The Case Against: The problem with elite efficiency is it almost always leads to regression. Golladay had eight touchdowns on 167 career targets before last year and it’s not fair to expect he’ll score more than eight in 2020. You should also expect he’ll regress back closer to 16 yards per reception. Golladay’s low catch rate means he’ll need a major increase in targets to have a shot at finishing in the top 10 in PPR.

The Case For: It feels like Calvin Ridley‘s three missed games caused everyone to miss the fact that he already broke out. He averaged 15 Fantasy points per game last year; that’s almost as good as Amari Cooper. But he was even better after the team traded away Mohamed Sanu. In six games he averaged 18.5 PPR points per game, which would have been good enough for a top-five finish in 2019.

The Case Against: There’s just no way Ridley is going to keep finding the end zone once every 11 targets, so he’s going to need a serious increase in volume to finish as a top-12 wide receiver. It’s possible Hayden Hurst takes the Austin Hooper, Russell Gage grows into the Mohamed Sanu role, and Todd Gurley becomes a 50-catch back again. If that happens, Ridley may have a hard time topping 115 targets.

The Case For: The easiest case for Clyde Edwards-Helaire is to look at what happened the last time Andy Reid employed a rookie running back in a feature role. Just three years ago Kareem Hunt accumulated 1,782 total yards, caught 53 passes, and scored 11 touchdowns. And Hunt wasn’t even a first-round pick like Edwards-Helaire.

The Case Against: The impact of coronavirus on offseason training and workouts could have a major impact on rookie running backs. Every indication the Chiefs have given is that Damien Williams will be the Week 1 starter at running back and the expectation should be that Edwards-Helaire will have to earn his way onto the field in passing situations. If Williams is able to stay healthy there’s a realistic possibility neither back sees more than 12-14 touches a game in the first half of the season. That makes Edwards-Helaire a better fit as your No. 2 running back than a No. 1.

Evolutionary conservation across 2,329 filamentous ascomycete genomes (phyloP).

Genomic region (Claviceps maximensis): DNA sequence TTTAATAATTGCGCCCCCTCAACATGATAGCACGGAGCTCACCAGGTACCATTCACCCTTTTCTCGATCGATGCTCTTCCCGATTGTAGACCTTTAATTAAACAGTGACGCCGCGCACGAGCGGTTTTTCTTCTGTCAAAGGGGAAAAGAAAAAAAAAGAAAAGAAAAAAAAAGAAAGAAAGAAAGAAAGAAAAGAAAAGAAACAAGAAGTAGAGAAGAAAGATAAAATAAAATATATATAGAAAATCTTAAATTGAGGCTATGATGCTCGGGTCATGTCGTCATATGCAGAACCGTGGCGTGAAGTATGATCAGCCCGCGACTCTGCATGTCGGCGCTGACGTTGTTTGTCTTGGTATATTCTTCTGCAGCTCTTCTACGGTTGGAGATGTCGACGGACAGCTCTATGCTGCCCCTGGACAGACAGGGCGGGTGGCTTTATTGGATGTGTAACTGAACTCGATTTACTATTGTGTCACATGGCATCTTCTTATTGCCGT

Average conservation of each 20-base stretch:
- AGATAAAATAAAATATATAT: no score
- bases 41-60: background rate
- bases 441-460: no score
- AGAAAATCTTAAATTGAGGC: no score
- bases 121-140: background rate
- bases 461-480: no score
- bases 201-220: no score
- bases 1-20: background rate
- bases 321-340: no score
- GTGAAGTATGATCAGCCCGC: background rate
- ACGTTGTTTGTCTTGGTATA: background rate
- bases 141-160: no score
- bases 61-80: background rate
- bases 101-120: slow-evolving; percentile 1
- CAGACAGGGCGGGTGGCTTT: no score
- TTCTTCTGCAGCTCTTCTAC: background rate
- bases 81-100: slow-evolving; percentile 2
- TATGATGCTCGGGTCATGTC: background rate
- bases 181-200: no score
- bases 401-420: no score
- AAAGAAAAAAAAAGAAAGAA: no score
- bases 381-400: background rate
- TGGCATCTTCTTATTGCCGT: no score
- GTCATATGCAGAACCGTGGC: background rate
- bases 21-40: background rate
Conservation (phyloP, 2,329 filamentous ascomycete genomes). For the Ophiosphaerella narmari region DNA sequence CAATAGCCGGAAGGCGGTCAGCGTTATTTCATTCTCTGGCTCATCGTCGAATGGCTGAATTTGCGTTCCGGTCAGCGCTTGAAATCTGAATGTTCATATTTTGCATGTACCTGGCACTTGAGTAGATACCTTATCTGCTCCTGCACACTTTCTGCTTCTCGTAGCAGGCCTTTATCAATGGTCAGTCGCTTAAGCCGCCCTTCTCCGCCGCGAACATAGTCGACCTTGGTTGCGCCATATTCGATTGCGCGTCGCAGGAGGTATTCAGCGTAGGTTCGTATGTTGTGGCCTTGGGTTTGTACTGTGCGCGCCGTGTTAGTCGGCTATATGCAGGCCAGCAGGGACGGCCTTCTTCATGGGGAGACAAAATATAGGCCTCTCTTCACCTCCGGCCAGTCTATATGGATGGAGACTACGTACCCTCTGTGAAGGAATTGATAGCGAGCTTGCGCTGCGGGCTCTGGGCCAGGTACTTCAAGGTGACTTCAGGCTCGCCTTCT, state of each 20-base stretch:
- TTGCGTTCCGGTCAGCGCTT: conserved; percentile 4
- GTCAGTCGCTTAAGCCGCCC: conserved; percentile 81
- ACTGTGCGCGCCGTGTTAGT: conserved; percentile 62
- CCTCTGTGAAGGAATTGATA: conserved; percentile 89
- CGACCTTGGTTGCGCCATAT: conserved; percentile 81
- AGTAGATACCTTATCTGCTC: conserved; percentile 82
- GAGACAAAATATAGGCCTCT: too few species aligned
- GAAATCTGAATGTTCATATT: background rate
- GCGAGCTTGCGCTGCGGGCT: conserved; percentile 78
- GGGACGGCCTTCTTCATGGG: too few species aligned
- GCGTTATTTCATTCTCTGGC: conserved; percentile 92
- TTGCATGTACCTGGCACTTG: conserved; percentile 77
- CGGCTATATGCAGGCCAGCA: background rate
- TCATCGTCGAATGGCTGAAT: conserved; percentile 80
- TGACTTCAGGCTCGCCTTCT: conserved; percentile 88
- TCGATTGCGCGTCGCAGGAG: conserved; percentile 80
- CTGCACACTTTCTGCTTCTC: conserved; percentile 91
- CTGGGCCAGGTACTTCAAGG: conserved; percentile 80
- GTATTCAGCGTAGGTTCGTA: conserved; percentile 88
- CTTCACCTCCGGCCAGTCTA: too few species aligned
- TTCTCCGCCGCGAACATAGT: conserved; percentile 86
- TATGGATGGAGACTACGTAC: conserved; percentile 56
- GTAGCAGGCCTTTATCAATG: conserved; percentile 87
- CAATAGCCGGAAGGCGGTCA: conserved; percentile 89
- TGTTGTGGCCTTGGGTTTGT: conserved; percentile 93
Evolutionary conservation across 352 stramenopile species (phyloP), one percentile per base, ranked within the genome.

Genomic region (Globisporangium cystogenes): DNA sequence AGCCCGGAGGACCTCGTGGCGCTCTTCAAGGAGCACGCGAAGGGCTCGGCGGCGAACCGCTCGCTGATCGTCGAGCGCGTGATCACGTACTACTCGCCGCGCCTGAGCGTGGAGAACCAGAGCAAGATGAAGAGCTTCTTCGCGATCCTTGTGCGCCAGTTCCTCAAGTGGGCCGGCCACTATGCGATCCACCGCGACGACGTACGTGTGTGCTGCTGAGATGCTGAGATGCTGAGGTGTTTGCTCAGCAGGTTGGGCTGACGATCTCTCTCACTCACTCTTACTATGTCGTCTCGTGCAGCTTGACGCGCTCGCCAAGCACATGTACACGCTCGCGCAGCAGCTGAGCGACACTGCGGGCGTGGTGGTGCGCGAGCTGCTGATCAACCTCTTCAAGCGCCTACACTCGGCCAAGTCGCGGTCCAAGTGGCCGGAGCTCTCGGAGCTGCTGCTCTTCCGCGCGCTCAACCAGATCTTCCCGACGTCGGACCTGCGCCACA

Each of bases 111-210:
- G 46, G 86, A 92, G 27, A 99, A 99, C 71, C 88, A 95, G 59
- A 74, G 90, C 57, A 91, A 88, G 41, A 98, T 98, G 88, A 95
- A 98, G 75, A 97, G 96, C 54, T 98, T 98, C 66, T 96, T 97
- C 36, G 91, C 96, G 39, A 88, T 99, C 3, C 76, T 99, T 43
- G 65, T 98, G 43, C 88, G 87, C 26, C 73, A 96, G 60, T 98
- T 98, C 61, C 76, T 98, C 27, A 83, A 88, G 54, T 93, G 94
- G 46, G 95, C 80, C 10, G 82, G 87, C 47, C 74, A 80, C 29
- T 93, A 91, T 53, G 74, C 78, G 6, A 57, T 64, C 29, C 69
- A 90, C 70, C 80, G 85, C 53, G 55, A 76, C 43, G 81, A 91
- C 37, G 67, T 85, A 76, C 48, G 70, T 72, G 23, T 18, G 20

The Case For: Before his injury-riddled 2019 Adam Thielen was coming off back-to-back seasons of at least 90 catches and 1,276 receiving yards. Now, that was before Mike Zimmer demanded a shift to a more run-heavy offensive scheme, but targets shouldn’t be a problem for Thielen with Stefon Diggs shipped to Buffalo. Thielen has 100-catch upside as the true No. 1 receiver in Minnesota this season.

The Case Against: If Zimmer can get his defense to play up to his standards, there may not be anyone who gets 100 targets, much less 100 catches. In Thielen’s best season he had a 25% target share, and this is a team that only threw 466 passes last year. It’s also difficult to trust a receiver on the wrong side of 30 who struggled with injuries like Thielen did last year.

The Case For: Remember when JuJu Smith-Schuster was a consensus top 20 draft pick? It seems kind of weird that one injury-riddled year playing with Mason Rudolph and Devlin Hodges changed that. Ben Roethlisberger is already back throwing footballs (to Smith-Schuster) and you can feel free to get hyped to draft the 23-year-old receiver once again. This is still the same guy who caught 111 passes for 1,426 yards and seven touchdowns as a 22-year-old.